Vacuum induction–melted master ingots of the nominally equiatomic CrMnFeCoNi alloy were supplied by Baosteel, Shanghai, China. The ingots were vacuum induction–melted in an alumina-based crucible at ~1560°C under vacuum (<3 × 10−1 Pa), poured under Ar atmosphere through a 7.2-mm internal-diameter ZrO2 nozzle into a two-stage commercial purity N2 atomizer, and spray-formed at a melt flow rate of ~0.55 kg s−1 into cylindrical billets at a spray distance of 600 mm at Oxford University. The starting and as-sprayed alloy compositions were measured by AMG Superalloys (UK) using induction-coupled plasma optical emission spectroscopy, as shown in table S1. Spray forming led to a slight reduction in Mn concentration by preferential evaporation during vacuum-induction melting and a typical increase in N2 concentration. The as-sprayed billet was sectioned using high-pressure water jet cutting and then machined into 9-mm-diameter and 150-mm-length rods that were swaged to 5-mm diameter in four progressive stages of reduction, giving a cold work strain of ~80%.

Quasi-static and dynamic mechanical testing

Compression and shear specimens were extracted from the as-swaged HEA rods and subjected to quasi-static uniaxial compression (10−3 s−1), dynamic uniaxial compression (1.7 × 103 s−1), and dynamic shear experiments (local strain rate of 6 × 105 s−1) through standard procedures. Specifically, an Instron universal testing machine was used for quasi-static compression (up to a strain of 0.8), and a split Hopkinson pressure bar with the hat-shaped specimens was used for generating a shear strain up to 1.5.

For the cylindrical sample shown in Fig. 1D, if compression reduces the overall length from lo to xlo, the normal nominal strain is simply calculated by the expression (lo − xlo)/lo.

For the hat-shaped specimen shown in Fig. 1E, when it is subjected to compression, the top of the “hat” is pushed down by the force in such a manner that the length is reduced from lo to xlo, in a similar manner to the cylindrical specimen. However, the strain is now localized in a narrow region with width t with the shear strain calculated as (loxlo)/t. Since t ~ 10 μm, which is much less than lo ~ 5 mm, the strain is much higher than the one in in the simple cylindrical geometry; it reaches a value above 1.5.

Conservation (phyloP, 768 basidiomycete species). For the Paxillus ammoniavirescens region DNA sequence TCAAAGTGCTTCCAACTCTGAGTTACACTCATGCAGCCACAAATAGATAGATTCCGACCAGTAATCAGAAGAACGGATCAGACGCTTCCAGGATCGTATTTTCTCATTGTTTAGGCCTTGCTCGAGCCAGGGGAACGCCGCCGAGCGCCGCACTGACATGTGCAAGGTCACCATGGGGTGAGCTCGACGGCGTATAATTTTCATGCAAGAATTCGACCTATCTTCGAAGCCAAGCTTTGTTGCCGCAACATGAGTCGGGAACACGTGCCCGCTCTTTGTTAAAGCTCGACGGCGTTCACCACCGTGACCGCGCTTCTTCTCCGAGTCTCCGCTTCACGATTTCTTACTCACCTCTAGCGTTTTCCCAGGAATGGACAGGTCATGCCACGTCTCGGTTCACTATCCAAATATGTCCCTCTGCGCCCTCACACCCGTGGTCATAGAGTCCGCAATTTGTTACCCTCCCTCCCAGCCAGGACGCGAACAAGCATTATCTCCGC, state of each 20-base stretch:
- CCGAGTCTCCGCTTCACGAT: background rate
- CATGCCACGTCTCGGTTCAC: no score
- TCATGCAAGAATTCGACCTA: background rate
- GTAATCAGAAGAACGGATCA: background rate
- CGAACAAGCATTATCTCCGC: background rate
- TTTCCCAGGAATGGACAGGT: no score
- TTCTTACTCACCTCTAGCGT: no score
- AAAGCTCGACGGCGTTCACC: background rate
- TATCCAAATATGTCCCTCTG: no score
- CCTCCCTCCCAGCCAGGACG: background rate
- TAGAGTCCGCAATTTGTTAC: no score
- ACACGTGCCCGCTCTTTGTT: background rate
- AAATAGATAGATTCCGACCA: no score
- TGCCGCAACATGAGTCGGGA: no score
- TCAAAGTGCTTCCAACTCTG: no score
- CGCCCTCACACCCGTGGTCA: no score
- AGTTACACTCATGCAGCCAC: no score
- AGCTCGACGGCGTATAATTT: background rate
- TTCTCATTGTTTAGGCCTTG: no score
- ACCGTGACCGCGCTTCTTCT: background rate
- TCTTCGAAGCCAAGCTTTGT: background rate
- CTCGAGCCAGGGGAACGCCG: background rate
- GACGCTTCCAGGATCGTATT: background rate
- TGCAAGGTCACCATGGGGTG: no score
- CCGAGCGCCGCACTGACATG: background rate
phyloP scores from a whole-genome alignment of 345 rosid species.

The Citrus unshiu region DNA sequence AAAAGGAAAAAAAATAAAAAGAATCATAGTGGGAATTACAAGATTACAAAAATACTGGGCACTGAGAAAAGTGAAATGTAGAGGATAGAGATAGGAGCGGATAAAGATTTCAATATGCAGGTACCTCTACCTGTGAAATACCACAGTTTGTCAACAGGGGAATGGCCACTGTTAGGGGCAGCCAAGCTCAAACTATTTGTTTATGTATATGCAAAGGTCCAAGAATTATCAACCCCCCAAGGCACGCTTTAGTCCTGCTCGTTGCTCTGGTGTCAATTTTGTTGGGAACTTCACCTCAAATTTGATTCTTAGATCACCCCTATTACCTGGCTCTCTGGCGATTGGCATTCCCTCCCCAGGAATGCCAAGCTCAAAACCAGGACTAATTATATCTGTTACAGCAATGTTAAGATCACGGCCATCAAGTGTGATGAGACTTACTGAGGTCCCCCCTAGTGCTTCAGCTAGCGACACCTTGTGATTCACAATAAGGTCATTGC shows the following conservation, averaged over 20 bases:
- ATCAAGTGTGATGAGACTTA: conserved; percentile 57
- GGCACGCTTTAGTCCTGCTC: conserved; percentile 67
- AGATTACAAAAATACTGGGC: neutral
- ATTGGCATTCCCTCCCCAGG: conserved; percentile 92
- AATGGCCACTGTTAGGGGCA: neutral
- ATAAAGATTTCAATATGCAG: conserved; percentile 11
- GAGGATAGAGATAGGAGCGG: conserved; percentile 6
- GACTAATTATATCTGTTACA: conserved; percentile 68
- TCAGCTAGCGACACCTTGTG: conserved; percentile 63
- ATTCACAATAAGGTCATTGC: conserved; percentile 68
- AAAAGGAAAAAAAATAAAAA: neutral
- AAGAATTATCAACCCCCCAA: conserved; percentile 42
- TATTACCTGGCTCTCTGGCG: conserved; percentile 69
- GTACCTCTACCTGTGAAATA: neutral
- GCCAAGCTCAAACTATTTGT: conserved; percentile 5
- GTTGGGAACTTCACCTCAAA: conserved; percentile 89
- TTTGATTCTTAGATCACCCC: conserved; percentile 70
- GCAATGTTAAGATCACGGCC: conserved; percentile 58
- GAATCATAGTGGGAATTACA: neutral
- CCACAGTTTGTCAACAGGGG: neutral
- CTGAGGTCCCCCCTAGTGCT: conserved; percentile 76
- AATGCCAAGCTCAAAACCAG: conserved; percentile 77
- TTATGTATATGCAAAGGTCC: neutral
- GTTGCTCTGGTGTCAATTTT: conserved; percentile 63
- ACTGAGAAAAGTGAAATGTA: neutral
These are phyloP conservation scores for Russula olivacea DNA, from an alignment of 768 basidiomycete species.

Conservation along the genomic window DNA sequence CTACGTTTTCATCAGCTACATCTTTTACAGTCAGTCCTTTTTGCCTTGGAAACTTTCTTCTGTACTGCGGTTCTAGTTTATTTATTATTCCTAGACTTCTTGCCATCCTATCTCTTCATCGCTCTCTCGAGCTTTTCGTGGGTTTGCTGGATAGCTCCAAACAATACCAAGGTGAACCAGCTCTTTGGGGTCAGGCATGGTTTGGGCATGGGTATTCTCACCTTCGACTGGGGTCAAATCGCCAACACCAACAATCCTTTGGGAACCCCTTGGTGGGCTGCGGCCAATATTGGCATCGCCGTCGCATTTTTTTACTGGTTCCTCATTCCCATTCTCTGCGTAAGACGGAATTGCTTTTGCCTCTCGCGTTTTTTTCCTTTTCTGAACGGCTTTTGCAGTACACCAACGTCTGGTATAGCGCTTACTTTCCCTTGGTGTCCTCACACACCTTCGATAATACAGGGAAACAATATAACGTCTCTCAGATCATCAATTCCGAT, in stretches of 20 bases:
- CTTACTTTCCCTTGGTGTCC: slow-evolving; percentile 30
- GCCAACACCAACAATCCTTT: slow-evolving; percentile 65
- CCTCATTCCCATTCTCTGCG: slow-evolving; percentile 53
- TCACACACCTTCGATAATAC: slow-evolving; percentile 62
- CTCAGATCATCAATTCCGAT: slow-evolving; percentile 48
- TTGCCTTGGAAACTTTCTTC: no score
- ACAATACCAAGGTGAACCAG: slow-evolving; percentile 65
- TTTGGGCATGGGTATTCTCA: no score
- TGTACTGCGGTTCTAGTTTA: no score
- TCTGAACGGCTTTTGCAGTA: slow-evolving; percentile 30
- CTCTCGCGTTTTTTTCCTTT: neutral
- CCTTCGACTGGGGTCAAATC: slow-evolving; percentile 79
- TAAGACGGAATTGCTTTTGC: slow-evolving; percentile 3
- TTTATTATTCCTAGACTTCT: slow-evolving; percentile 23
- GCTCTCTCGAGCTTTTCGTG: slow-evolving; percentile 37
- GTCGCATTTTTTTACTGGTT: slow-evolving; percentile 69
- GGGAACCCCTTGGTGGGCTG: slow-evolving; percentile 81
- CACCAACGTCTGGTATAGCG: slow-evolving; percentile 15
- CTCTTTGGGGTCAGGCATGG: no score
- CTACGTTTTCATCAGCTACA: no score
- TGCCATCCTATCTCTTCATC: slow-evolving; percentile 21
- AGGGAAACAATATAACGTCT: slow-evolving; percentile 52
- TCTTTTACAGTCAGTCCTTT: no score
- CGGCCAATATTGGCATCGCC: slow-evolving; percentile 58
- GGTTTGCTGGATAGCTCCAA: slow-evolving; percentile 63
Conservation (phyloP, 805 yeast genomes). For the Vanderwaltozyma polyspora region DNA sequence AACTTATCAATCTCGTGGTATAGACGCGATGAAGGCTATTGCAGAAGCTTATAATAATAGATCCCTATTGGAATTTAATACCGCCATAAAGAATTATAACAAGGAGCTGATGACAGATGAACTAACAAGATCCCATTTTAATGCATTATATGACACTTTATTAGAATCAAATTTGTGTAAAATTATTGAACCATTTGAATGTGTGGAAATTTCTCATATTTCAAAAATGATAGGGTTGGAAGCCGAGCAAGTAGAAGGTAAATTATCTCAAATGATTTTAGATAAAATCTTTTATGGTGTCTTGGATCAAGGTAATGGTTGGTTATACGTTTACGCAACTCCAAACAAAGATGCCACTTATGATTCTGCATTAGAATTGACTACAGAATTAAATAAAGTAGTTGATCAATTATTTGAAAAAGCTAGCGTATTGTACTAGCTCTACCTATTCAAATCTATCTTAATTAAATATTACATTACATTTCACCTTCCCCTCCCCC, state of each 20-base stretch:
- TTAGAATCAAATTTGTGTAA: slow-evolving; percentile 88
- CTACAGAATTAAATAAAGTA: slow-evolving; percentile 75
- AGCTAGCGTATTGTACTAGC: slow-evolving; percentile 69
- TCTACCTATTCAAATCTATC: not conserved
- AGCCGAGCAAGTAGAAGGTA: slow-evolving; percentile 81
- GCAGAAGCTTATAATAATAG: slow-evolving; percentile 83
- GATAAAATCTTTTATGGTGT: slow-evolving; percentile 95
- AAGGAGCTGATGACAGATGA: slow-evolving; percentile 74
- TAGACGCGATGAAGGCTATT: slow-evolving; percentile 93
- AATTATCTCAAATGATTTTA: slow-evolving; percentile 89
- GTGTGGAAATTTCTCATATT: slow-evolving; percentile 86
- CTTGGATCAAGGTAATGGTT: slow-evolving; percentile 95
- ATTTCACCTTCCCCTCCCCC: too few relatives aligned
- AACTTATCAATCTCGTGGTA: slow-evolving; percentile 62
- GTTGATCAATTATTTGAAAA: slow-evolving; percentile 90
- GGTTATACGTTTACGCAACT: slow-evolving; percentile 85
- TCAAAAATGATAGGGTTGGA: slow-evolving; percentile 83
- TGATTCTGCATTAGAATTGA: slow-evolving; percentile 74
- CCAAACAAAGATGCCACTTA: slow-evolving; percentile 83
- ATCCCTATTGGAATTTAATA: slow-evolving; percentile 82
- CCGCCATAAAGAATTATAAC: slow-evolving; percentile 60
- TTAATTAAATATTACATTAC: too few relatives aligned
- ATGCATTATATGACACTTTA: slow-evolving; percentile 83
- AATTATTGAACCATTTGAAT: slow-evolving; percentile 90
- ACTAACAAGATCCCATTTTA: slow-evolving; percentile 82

Transmission electron microscopy

Conventional TEM was conducted using a JEOL-2800 microscope operated at 200 kV. High-resolution atomic imaging was performed on a Titan 80-300 microscope with a monochromator and operated at an accelerating voltage of 300 kV. Site-specific TEM samples were site-specifically lifted out from the region of interest on the bulk materials using a Thermo Fisher Scientific HELIOS focused ion beam (FIB) machine. Thinning of the sample was conducted using a focused Gallium beam sequence at sequential accelerating voltages of 30, 16, 8, and 5 kV, until the foil was electron transparent. The sample was then final polished by low-voltage (700 V) argon ion milling on a Fischione 1040 NanoMill to get rid of the undesirable FIB damage. Energy-dispersive x-ray spectroscopy (EDX) was conducted using a Thermo Fisher Scientific Titan 80-300 microscope equipped with SuperEDX detectors. Image processing was conducted using Gatan’s Digital Micrograph software. In some cases (Figs. 2D and 3, D and E), a fast Fourier transformation of the high-resolution TEM images was performed to obtain diffraction information of the region. In Figs. 2D and 3D, the Fourier-filtered images, which illuminate the diffused scattering, are presented to better display the phase contrast of the sample.

SUPPLEMENTARY MATERIALS

Supplementary material for this article is available at http://advances.sciencemag.org/cgi/content/full/7/5/eabb3108/DC1

https://creativecommons.org/licenses/by-nc/4.0/

This is an open-access article distributed under the terms of the Creative Commons Attribution-NonCommercial license, which permits use, distribution, and reproduction in any medium, so long as the resultant use is not for commercial advantage and provided the original work is properly cited.

REFERENCES AND NOTES

Acknowledgments: The TEM work was performed at the UC Irvine Materials Research Institute (IMRI); we thank X. Pan, T. Aoki, and J. Zheng for warm-hearted help. EDX analysis was performed at the National Center for Electron Microscopy, Molecular Foundry, Lawrence Berkeley National Laboratory. Funding: This work was supported by the Mechanical Behavior of Materials Program (KC13) at the Lawrence Berkeley National Laboratory funded by the U.S. Department of Energy, Office of Science, Office of Basic Energy Sciences, Materials Sciences and Engineering Division, under contract no. DE-AC02-05CH11231 (for S.Z. and R.O.R.). Additional funding was provided by the U.S. Department of Energy through grant NNSA/SSAP (DE-NA0002080) and National Nuclear Security Administration under award number(s) DE-NA0003842, through the Center for Matter under Extreme Conditions (grant DE-NA0003842) (for Z.L. and M.A.M.). Author contributions: S.Z., Z.L., R.O.R., and M.A.M. designed the research. M.A.M. and R.O.R. supervised the study. Z.Z., D.E.J.A., and P.S.G. fabricated the swaged alloy. Z.L. performed the mechanical testing. C.Z. performed the EBSD. Z.L. and S.Z. conducted the TEM characterizations. S.Z. performed the EDX analysis. S.Z., Z.L., R.O.R., and M.A.M. wrote the manuscript. All the authors discussed the results and commented on the manuscript. Competing interests: The authors declare that they have no competing interests. Data and materials availability: All data needed to evaluate the conclusions in the paper are present in the paper and/or the Supplementary Materials. Additional data related to this paper may be requested from the authors.